“Since it isn't performed as much as the other comedies, Two Gentlemen prompts more analysis than the ones we pass like landmarks on a familiar road. Ditto for Kitchen Dog Theater's recent Coriolanus, which was also directed by Earnest. It's no coincidence; he's got the gift.”                                                                                            Tom Sime, The Dallas Morning News

 

 deep ellum ensemble selected clips (1995-2007)

“Part elegy part requiem and part satirical indictment, Doctor Tedrow’s Last Breath haunts from the moment one walks into the theater.  …Doctor Tedrow snaps vividly and theatrically into focus. …a terrific theatrical experience. Earnest’s use of the five member chorus who seem to consume Tedrow from the grave (as well as the writer/director’s imaginative stagecraft and dramaturgy) haunt both during the performance and after. Perhaps most interesting is that Earnest has managed to theatricalize something so standard in contemporary culture – the disaster movie.”          Andy Propst, AmericanTheater Web

Doctor Tedrow’s Last Breath appears destined for greatness…  An extraordinary feast of design…  The music is gorgeous and moving…  Earnest’s lyrics are as powerful and complex as the rest of his text.”                 Tom Sime, The Dallas Morning News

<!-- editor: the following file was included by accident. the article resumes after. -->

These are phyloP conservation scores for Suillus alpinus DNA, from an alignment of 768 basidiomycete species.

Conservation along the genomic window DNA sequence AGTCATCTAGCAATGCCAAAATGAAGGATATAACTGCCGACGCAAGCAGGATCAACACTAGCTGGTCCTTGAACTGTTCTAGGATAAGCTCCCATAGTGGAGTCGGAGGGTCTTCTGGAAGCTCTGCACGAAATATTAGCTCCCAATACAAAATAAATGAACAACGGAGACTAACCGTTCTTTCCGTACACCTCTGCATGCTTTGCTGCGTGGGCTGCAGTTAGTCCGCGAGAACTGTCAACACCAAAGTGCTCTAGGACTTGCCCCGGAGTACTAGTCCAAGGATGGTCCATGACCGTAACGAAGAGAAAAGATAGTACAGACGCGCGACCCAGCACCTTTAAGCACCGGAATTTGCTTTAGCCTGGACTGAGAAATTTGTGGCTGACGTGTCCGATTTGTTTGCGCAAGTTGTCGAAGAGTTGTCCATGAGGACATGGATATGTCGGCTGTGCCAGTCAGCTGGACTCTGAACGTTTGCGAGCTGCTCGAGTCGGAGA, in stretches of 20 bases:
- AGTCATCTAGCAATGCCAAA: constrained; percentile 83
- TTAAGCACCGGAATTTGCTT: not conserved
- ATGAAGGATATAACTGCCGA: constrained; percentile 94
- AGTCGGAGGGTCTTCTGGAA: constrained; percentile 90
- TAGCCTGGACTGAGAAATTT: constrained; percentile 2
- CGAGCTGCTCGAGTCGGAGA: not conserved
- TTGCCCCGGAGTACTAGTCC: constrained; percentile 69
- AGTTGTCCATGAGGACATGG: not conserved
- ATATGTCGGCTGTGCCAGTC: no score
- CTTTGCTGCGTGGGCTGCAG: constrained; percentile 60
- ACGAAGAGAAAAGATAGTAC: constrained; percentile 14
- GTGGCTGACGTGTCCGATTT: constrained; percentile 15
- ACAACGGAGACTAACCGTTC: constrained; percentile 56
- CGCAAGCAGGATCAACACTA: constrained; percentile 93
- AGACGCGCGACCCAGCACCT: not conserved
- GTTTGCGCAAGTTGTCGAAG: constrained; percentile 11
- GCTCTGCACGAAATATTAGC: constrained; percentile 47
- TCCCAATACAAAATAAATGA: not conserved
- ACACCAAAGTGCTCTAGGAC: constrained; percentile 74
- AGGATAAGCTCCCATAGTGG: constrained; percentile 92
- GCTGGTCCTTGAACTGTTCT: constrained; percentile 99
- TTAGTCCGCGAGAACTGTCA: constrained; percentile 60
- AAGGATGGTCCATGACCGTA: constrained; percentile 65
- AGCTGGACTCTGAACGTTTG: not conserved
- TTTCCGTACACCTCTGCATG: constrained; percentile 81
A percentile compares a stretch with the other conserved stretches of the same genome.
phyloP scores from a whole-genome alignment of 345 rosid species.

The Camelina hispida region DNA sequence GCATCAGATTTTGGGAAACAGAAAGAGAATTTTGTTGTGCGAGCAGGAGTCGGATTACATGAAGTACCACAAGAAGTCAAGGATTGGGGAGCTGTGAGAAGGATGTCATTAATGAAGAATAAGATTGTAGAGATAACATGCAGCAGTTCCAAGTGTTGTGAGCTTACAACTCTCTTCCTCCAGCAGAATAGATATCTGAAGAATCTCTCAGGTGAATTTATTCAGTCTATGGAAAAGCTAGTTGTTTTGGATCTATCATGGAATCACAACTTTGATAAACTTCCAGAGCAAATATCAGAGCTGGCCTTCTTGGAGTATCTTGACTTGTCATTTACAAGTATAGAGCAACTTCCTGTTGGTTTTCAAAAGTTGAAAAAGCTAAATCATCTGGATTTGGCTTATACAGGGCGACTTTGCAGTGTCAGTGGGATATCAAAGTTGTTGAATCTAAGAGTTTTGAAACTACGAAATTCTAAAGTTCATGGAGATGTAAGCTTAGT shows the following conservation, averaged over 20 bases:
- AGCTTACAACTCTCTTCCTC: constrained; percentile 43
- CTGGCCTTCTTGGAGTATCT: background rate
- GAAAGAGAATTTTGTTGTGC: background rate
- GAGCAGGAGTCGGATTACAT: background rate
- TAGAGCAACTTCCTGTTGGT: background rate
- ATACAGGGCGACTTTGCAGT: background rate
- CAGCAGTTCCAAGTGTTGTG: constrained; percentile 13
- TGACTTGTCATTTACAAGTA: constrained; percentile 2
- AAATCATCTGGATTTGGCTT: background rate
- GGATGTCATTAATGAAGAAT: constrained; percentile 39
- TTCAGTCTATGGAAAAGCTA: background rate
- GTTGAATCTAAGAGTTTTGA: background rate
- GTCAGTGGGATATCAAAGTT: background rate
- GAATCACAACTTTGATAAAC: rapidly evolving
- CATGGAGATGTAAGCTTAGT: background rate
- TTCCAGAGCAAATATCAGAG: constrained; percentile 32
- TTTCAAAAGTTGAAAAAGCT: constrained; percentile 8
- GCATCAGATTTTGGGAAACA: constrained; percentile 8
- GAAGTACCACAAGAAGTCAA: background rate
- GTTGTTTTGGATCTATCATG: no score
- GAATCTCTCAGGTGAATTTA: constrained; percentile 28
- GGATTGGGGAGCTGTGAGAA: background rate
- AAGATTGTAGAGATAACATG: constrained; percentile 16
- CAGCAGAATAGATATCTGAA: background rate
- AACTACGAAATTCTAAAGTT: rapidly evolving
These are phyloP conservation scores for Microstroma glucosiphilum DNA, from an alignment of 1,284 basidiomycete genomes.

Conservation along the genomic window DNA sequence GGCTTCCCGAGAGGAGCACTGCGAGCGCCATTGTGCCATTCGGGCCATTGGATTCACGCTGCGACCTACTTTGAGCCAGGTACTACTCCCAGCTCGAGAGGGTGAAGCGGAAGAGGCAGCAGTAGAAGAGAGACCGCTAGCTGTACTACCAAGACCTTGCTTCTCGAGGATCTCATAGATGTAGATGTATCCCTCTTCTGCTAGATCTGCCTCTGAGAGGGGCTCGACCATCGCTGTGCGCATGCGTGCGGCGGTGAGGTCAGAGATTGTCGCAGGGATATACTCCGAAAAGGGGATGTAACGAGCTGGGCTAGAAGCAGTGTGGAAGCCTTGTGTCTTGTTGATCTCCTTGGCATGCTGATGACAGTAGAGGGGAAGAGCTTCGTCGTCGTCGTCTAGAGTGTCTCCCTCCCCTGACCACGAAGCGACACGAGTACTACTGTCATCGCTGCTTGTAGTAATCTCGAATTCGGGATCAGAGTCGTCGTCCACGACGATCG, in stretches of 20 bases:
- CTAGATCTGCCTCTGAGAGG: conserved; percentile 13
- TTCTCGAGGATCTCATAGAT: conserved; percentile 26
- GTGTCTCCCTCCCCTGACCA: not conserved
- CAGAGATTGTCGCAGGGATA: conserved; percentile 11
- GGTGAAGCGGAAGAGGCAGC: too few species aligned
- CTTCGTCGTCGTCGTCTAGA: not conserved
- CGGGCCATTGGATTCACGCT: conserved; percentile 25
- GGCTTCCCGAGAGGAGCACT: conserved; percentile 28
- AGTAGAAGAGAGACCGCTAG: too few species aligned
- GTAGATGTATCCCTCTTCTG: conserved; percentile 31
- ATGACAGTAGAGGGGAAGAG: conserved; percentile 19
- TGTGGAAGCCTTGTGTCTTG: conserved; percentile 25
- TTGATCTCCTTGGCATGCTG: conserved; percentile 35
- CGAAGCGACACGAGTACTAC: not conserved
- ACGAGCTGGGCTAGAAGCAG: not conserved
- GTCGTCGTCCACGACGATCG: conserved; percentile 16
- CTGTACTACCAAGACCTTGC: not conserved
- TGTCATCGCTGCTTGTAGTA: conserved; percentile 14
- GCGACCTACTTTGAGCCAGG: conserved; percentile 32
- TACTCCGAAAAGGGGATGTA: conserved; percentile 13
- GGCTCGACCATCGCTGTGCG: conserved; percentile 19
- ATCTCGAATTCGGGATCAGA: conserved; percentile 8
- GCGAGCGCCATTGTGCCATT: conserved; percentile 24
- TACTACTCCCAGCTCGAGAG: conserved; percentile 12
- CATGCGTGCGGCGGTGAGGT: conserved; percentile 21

Doctor Tedrow’s Last Breath will take your breath away.  The ensemble is top-notch, but the winner here is clearly Earnest’s effortless manner of making a theatrical show that evokes emotion and provokes thought.”

   Mark Lowry, The Fort Worth Star-Telegram

“This group flies with a unique, vibrant blend of theatrical elements.”                                       S. Quenot, Berliner Morgenpost

“One of New York’s great companies.”                                                                              Robert Simonson, Time Out New York

”This is theatre fare par excellence: when and where else would we see work this daring and adventurous?”

   Karen Fricker, The Dublin Sunday Tribune

“Under Earnest’s inspired guidance, the ensemble made a triumphant return to its hometown.  [The Jilting of Granny Weatherall] showcases deep ellum ensemble’s raw, ritualistic design sense but is also marvelously polished and sophisticated; somehow, though every stitch is shown, the overall effect is seamless.  Visually, sonically and psychologically riveting, Granny makes for an evening of astounding grace and power.”                           Tom Sime, The Dallas Morning News